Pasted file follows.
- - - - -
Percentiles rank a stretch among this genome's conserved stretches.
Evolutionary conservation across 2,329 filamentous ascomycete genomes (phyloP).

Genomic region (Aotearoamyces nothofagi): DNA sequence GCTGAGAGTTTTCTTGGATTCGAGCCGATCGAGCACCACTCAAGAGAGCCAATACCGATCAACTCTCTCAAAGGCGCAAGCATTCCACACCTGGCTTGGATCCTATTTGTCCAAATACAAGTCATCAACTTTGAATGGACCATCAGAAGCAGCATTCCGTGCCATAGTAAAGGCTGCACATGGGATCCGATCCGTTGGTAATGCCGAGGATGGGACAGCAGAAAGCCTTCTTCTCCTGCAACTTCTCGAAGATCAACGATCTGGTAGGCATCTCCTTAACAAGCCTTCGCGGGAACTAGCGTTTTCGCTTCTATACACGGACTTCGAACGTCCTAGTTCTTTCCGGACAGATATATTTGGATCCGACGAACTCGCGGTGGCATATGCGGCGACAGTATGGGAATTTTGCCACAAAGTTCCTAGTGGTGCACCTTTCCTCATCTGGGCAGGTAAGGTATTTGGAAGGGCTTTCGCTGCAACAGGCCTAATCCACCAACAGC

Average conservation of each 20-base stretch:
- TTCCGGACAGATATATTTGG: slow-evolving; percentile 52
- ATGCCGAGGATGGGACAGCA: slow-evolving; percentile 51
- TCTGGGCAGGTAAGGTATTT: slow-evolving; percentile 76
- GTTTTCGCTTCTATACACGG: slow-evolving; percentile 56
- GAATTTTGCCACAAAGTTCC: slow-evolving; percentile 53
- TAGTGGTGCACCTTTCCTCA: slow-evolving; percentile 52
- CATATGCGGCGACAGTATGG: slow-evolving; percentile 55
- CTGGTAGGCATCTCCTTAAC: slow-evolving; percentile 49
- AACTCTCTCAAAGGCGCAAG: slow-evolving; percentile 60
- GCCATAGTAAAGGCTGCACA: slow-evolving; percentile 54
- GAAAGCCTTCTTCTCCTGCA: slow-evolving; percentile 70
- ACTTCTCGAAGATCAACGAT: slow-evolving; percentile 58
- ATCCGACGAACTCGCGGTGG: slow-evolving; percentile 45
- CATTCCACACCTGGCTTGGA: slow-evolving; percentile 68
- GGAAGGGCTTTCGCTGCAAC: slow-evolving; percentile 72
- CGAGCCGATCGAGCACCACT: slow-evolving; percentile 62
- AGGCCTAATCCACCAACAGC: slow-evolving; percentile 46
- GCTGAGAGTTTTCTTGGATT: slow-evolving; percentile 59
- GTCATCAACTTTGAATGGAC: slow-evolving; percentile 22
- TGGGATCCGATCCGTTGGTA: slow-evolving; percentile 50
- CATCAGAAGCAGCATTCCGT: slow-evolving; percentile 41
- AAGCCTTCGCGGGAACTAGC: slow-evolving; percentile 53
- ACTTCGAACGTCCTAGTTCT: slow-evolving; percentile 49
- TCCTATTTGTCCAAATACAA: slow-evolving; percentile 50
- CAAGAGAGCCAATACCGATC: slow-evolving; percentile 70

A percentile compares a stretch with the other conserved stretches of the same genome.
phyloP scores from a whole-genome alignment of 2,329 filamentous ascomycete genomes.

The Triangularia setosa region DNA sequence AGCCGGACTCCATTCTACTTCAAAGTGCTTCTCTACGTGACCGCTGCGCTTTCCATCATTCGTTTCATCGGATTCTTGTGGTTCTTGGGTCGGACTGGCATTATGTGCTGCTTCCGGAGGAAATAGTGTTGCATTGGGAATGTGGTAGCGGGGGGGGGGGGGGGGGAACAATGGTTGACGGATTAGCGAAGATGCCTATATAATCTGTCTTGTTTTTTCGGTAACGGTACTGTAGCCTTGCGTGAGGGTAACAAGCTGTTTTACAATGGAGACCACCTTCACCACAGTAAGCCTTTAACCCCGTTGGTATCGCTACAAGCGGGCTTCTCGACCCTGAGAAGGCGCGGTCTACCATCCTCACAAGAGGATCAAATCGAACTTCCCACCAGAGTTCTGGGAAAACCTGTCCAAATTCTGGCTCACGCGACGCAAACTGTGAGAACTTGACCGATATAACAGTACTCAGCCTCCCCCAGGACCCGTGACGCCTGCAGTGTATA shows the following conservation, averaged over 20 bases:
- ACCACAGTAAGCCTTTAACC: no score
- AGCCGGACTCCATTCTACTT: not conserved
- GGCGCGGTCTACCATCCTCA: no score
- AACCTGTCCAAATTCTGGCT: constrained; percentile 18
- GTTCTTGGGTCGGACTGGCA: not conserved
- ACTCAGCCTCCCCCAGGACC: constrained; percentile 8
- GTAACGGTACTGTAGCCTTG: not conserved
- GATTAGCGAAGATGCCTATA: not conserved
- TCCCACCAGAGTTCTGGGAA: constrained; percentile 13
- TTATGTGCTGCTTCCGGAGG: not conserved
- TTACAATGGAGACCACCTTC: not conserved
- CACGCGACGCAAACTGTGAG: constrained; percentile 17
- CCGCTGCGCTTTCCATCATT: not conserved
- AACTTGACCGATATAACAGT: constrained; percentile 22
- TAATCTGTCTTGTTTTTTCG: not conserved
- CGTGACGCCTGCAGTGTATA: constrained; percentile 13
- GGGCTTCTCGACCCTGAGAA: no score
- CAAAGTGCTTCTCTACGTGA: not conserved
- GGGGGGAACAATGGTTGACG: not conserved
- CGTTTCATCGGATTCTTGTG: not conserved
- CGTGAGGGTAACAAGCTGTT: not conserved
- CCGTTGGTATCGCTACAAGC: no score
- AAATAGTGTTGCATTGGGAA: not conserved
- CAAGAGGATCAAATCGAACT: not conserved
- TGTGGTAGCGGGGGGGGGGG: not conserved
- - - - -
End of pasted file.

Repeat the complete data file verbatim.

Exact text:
Percentiles rank a stretch among this genome's conserved stretches.
Evolutionary conservation across 2,329 filamentous ascomycete genomes (phyloP).

Genomic region (Aotearoamyces nothofagi): DNA sequence GCTGAGAGTTTTCTTGGATTCGAGCCGATCGAGCACCACTCAAGAGAGCCAATACCGATCAACTCTCTCAAAGGCGCAAGCATTCCACACCTGGCTTGGATCCTATTTGTCCAAATACAAGTCATCAACTTTGAATGGACCATCAGAAGCAGCATTCCGTGCCATAGTAAAGGCTGCACATGGGATCCGATCCGTTGGTAATGCCGAGGATGGGACAGCAGAAAGCCTTCTTCTCCTGCAACTTCTCGAAGATCAACGATCTGGTAGGCATCTCCTTAACAAGCCTTCGCGGGAACTAGCGTTTTCGCTTCTATACACGGACTTCGAACGTCCTAGTTCTTTCCGGACAGATATATTTGGATCCGACGAACTCGCGGTGGCATATGCGGCGACAGTATGGGAATTTTGCCACAAAGTTCCTAGTGGTGCACCTTTCCTCATCTGGGCAGGTAAGGTATTTGGAAGGGCTTTCGCTGCAACAGGCCTAATCCACCAACAGC

Average conservation of each 20-base stretch:
- TTCCGGACAGATATATTTGG: slow-evolving; percentile 52
- ATGCCGAGGATGGGACAGCA: slow-evolving; percentile 51
- TCTGGGCAGGTAAGGTATTT: slow-evolving; percentile 76
- GTTTTCGCTTCTATACACGG: slow-evolving; percentile 56
- GAATTTTGCCACAAAGTTCC: slow-evolving; percentile 53
- TAGTGGTGCACCTTTCCTCA: slow-evolving; percentile 52
- CATATGCGGCGACAGTATGG: slow-evolving; percentile 55
- CTGGTAGGCATCTCCTTAAC: slow-evolving; percentile 49
- AACTCTCTCAAAGGCGCAAG: slow-evolving; percentile 60
- GCCATAGTAAAGGCTGCACA: slow-evolving; percentile 54
- GAAAGCCTTCTTCTCCTGCA: slow-evolving; percentile 70
- ACTTCTCGAAGATCAACGAT: slow-evolving; percentile 58
- ATCCGACGAACTCGCGGTGG: slow-evolving; percentile 45
- CATTCCACACCTGGCTTGGA: slow-evolving; percentile 68
- GGAAGGGCTTTCGCTGCAAC: slow-evolving; percentile 72
- CGAGCCGATCGAGCACCACT: slow-evolving; percentile 62
- AGGCCTAATCCACCAACAGC: slow-evolving; percentile 46
- GCTGAGAGTTTTCTTGGATT: slow-evolving; percentile 59
- GTCATCAACTTTGAATGGAC: slow-evolving; percentile 22
- TGGGATCCGATCCGTTGGTA: slow-evolving; percentile 50
- CATCAGAAGCAGCATTCCGT: slow-evolving; percentile 41
- AAGCCTTCGCGGGAACTAGC: slow-evolving; percentile 53
- ACTTCGAACGTCCTAGTTCT: slow-evolving; percentile 49
- TCCTATTTGTCCAAATACAA: slow-evolving; percentile 50
- CAAGAGAGCCAATACCGATC: slow-evolving; percentile 70

A percentile compares a stretch with the other conserved stretches of the same genome.
phyloP scores from a whole-genome alignment of 2,329 filamentous ascomycete genomes.

The Triangularia setosa region DNA sequence AGCCGGACTCCATTCTACTTCAAAGTGCTTCTCTACGTGACCGCTGCGCTTTCCATCATTCGTTTCATCGGATTCTTGTGGTTCTTGGGTCGGACTGGCATTATGTGCTGCTTCCGGAGGAAATAGTGTTGCATTGGGAATGTGGTAGCGGGGGGGGGGGGGGGGGAACAATGGTTGACGGATTAGCGAAGATGCCTATATAATCTGTCTTGTTTTTTCGGTAACGGTACTGTAGCCTTGCGTGAGGGTAACAAGCTGTTTTACAATGGAGACCACCTTCACCACAGTAAGCCTTTAACCCCGTTGGTATCGCTACAAGCGGGCTTCTCGACCCTGAGAAGGCGCGGTCTACCATCCTCACAAGAGGATCAAATCGAACTTCCCACCAGAGTTCTGGGAAAACCTGTCCAAATTCTGGCTCACGCGACGCAAACTGTGAGAACTTGACCGATATAACAGTACTCAGCCTCCCCCAGGACCCGTGACGCCTGCAGTGTATA shows the following conservation, averaged over 20 bases:
- ACCACAGTAAGCCTTTAACC: no score
- AGCCGGACTCCATTCTACTT: not conserved
- GGCGCGGTCTACCATCCTCA: no score
- AACCTGTCCAAATTCTGGCT: constrained; percentile 18
- GTTCTTGGGTCGGACTGGCA: not conserved
- ACTCAGCCTCCCCCAGGACC: constrained; percentile 8
- GTAACGGTACTGTAGCCTTG: not conserved
- GATTAGCGAAGATGCCTATA: not conserved
- TCCCACCAGAGTTCTGGGAA: constrained; percentile 13
- TTATGTGCTGCTTCCGGAGG: not conserved
- TTACAATGGAGACCACCTTC: not conserved
- CACGCGACGCAAACTGTGAG: constrained; percentile 17
- CCGCTGCGCTTTCCATCATT: not conserved
- AACTTGACCGATATAACAGT: constrained; percentile 22
- TAATCTGTCTTGTTTTTTCG: not conserved
- CGTGACGCCTGCAGTGTATA: constrained; percentile 13
- GGGCTTCTCGACCCTGAGAA: no score
- CAAAGTGCTTCTCTACGTGA: not conserved
- GGGGGGAACAATGGTTGACG: not conserved
- CGTTTCATCGGATTCTTGTG: not conserved
- CGTGAGGGTAACAAGCTGTT: not conserved
- CCGTTGGTATCGCTACAAGC: no score
- AAATAGTGTTGCATTGGGAA: not conserved
- CAAGAGGATCAAATCGAACT: not conserved
- TGTGGTAGCGGGGGGGGGGG: not conserved